TOURCOING, France — The European Union’s (EU) border-free Schengen area should be managed by regular ministerial meetings, just like the euro zone, French President Emmanuel Macron said on Wednesday, adding that this could start as early as next month.

National security concerns, waves of migration and, most recently, the coronavirus pandemic have led to the re-emergence of border controls in the Schengen zone and much criticism of how it functions, eroding what had been hailed as a milestone achievement in Europe’s post-World War Two integration.

Speaking to EU justice and interior ministers, Mr. Macron said what he dubbed the “Schengen Council” would evaluate how the border-free area was working but would also take joint decisions and facilitate coordination in times of crisis.

“This Council can become the face of a strong, protective Europe that is comfortable with controlling its borders and therefore its destiny,” he said in the northern French town of Tourcoing. He said its inaugural meeting could take place when the EU’s justice and home affairs ministers next gather, on March 3.

Such a proposal would need the support of other member states in the 27-nation bloc to take effect, though French officials say it would not require any change to EU treaties.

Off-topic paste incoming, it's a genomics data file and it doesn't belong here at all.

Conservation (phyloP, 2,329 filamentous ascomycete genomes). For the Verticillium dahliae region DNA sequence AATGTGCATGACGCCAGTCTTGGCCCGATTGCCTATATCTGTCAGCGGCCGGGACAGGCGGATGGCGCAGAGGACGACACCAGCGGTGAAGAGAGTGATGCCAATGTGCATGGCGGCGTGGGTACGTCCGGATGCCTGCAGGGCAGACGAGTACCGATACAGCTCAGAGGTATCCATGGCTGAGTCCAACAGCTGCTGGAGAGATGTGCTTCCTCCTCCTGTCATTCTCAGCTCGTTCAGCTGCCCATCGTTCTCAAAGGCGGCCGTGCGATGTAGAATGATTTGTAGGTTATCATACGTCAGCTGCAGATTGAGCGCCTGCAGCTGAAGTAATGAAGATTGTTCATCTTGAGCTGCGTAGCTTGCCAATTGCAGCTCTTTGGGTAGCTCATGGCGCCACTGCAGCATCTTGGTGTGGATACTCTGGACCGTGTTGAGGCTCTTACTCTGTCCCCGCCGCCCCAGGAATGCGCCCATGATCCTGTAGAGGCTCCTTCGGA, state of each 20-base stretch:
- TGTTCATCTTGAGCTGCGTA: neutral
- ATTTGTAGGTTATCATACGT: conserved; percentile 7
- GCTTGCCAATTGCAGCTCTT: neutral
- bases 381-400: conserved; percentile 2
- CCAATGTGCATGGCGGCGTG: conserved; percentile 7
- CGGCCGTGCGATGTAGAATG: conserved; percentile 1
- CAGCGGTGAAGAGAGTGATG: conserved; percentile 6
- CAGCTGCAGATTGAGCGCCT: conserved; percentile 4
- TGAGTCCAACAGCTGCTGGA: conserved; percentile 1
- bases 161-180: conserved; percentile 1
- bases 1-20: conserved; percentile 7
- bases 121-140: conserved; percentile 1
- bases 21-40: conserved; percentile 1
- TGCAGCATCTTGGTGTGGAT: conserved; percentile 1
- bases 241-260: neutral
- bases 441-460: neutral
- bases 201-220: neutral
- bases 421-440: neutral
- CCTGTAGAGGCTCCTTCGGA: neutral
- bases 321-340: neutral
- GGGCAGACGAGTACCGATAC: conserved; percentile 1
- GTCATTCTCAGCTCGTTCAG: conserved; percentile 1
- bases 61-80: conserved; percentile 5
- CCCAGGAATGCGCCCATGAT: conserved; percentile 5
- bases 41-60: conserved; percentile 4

The EU has been deeply divided for years in its response to immigration and on how to police Schengen’s common external borders, and it remains to be seen how much France can achieve during its six-month presidency of the EU Council of Ministers — which mostly involves setting the agenda for meetings.

But Mr. Macron, who is all but certain to seek re-election as French president in April in a campaign largely dominated by security and identity issues, said he hoped that a step-by-step approach could win over a number of reluctant EU countries.

“We must reform Schengen,” he said. “There can be no freedom of movement if we do not control our external borders.”

France has also proposed an emergency response mechanism that could be triggered when the bloc’s external borders are under threat. — Reuters